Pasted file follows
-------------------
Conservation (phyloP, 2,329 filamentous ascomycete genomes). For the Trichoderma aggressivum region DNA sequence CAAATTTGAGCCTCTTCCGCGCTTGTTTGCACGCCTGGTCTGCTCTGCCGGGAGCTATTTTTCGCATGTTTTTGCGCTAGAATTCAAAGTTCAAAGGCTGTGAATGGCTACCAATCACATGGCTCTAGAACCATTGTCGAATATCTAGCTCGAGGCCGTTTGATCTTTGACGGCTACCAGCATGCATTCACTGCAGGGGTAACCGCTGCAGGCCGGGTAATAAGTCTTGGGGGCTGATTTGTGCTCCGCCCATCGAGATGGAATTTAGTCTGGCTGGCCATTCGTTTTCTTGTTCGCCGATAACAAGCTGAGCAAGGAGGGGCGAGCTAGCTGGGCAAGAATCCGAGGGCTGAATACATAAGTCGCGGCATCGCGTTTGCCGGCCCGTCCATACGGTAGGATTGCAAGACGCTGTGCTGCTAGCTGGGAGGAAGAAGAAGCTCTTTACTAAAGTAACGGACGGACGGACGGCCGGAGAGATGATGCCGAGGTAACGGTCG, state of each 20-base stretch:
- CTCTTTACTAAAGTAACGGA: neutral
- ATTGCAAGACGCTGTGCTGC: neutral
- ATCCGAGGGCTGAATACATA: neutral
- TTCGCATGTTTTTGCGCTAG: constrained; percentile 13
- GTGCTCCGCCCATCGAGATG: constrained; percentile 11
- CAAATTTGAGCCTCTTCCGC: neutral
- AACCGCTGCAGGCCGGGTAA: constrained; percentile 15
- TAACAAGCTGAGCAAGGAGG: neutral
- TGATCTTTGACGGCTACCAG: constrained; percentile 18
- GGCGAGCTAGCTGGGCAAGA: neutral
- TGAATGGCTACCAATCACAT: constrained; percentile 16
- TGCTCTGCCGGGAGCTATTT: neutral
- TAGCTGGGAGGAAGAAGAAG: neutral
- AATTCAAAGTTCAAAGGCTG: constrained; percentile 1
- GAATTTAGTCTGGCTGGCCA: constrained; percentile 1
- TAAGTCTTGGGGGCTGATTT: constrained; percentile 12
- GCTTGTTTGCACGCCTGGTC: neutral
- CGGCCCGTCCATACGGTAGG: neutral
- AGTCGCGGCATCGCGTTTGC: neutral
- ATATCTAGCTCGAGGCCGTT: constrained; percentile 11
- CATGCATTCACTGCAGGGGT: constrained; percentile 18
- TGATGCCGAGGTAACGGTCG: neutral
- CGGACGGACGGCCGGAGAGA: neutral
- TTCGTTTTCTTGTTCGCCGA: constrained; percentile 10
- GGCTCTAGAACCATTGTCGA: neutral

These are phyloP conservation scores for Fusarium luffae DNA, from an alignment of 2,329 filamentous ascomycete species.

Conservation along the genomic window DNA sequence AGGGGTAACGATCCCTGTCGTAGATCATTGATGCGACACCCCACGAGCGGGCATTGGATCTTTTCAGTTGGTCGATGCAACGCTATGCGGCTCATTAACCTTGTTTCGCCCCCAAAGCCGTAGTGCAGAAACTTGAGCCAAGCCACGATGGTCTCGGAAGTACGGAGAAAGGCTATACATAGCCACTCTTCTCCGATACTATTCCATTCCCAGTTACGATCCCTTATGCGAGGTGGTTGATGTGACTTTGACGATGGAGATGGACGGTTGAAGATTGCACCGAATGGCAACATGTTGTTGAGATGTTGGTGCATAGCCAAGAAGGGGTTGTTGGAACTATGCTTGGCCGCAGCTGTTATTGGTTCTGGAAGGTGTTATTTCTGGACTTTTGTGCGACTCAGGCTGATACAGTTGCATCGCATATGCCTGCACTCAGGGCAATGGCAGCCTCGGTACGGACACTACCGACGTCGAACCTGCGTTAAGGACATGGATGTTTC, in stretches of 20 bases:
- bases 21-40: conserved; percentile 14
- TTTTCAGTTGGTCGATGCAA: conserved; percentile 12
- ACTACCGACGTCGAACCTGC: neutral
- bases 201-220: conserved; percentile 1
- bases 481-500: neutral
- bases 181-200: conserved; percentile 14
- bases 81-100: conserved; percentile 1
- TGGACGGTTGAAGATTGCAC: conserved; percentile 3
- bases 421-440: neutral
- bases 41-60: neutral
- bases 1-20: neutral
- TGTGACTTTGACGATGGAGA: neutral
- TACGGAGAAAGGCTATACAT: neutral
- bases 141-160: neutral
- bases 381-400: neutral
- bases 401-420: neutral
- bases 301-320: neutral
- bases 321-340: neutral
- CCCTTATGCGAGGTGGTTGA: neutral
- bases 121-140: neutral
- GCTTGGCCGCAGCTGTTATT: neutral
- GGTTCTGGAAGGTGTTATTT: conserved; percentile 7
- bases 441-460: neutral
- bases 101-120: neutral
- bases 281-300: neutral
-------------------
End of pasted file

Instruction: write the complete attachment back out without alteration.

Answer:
Conservation (phyloP, 2,329 filamentous ascomycete genomes). For the Trichoderma aggressivum region DNA sequence CAAATTTGAGCCTCTTCCGCGCTTGTTTGCACGCCTGGTCTGCTCTGCCGGGAGCTATTTTTCGCATGTTTTTGCGCTAGAATTCAAAGTTCAAAGGCTGTGAATGGCTACCAATCACATGGCTCTAGAACCATTGTCGAATATCTAGCTCGAGGCCGTTTGATCTTTGACGGCTACCAGCATGCATTCACTGCAGGGGTAACCGCTGCAGGCCGGGTAATAAGTCTTGGGGGCTGATTTGTGCTCCGCCCATCGAGATGGAATTTAGTCTGGCTGGCCATTCGTTTTCTTGTTCGCCGATAACAAGCTGAGCAAGGAGGGGCGAGCTAGCTGGGCAAGAATCCGAGGGCTGAATACATAAGTCGCGGCATCGCGTTTGCCGGCCCGTCCATACGGTAGGATTGCAAGACGCTGTGCTGCTAGCTGGGAGGAAGAAGAAGCTCTTTACTAAAGTAACGGACGGACGGACGGCCGGAGAGATGATGCCGAGGTAACGGTCG, state of each 20-base stretch:
- CTCTTTACTAAAGTAACGGA: neutral
- ATTGCAAGACGCTGTGCTGC: neutral
- ATCCGAGGGCTGAATACATA: neutral
- TTCGCATGTTTTTGCGCTAG: constrained; percentile 13
- GTGCTCCGCCCATCGAGATG: constrained; percentile 11
- CAAATTTGAGCCTCTTCCGC: neutral
- AACCGCTGCAGGCCGGGTAA: constrained; percentile 15
- TAACAAGCTGAGCAAGGAGG: neutral
- TGATCTTTGACGGCTACCAG: constrained; percentile 18
- GGCGAGCTAGCTGGGCAAGA: neutral
- TGAATGGCTACCAATCACAT: constrained; percentile 16
- TGCTCTGCCGGGAGCTATTT: neutral
- TAGCTGGGAGGAAGAAGAAG: neutral
- AATTCAAAGTTCAAAGGCTG: constrained; percentile 1
- GAATTTAGTCTGGCTGGCCA: constrained; percentile 1
- TAAGTCTTGGGGGCTGATTT: constrained; percentile 12
- GCTTGTTTGCACGCCTGGTC: neutral
- CGGCCCGTCCATACGGTAGG: neutral
- AGTCGCGGCATCGCGTTTGC: neutral
- ATATCTAGCTCGAGGCCGTT: constrained; percentile 11
- CATGCATTCACTGCAGGGGT: constrained; percentile 18
- TGATGCCGAGGTAACGGTCG: neutral
- CGGACGGACGGCCGGAGAGA: neutral
- TTCGTTTTCTTGTTCGCCGA: constrained; percentile 10
- GGCTCTAGAACCATTGTCGA: neutral

These are phyloP conservation scores for Fusarium luffae DNA, from an alignment of 2,329 filamentous ascomycete species.

Conservation along the genomic window DNA sequence AGGGGTAACGATCCCTGTCGTAGATCATTGATGCGACACCCCACGAGCGGGCATTGGATCTTTTCAGTTGGTCGATGCAACGCTATGCGGCTCATTAACCTTGTTTCGCCCCCAAAGCCGTAGTGCAGAAACTTGAGCCAAGCCACGATGGTCTCGGAAGTACGGAGAAAGGCTATACATAGCCACTCTTCTCCGATACTATTCCATTCCCAGTTACGATCCCTTATGCGAGGTGGTTGATGTGACTTTGACGATGGAGATGGACGGTTGAAGATTGCACCGAATGGCAACATGTTGTTGAGATGTTGGTGCATAGCCAAGAAGGGGTTGTTGGAACTATGCTTGGCCGCAGCTGTTATTGGTTCTGGAAGGTGTTATTTCTGGACTTTTGTGCGACTCAGGCTGATACAGTTGCATCGCATATGCCTGCACTCAGGGCAATGGCAGCCTCGGTACGGACACTACCGACGTCGAACCTGCGTTAAGGACATGGATGTTTC, in stretches of 20 bases:
- bases 21-40: conserved; percentile 14
- TTTTCAGTTGGTCGATGCAA: conserved; percentile 12
- ACTACCGACGTCGAACCTGC: neutral
- bases 201-220: conserved; percentile 1
- bases 481-500: neutral
- bases 181-200: conserved; percentile 14
- bases 81-100: conserved; percentile 1
- TGGACGGTTGAAGATTGCAC: conserved; percentile 3
- bases 421-440: neutral
- bases 41-60: neutral
- bases 1-20: neutral
- TGTGACTTTGACGATGGAGA: neutral
- TACGGAGAAAGGCTATACAT: neutral
- bases 141-160: neutral
- bases 381-400: neutral
- bases 401-420: neutral
- bases 301-320: neutral
- bases 321-340: neutral
- CCCTTATGCGAGGTGGTTGA: neutral
- bases 121-140: neutral
- GCTTGGCCGCAGCTGTTATT: neutral
- GGTTCTGGAAGGTGTTATTT: conserved; percentile 7
- bases 441-460: neutral
- bases 101-120: neutral
- bases 281-300: neutral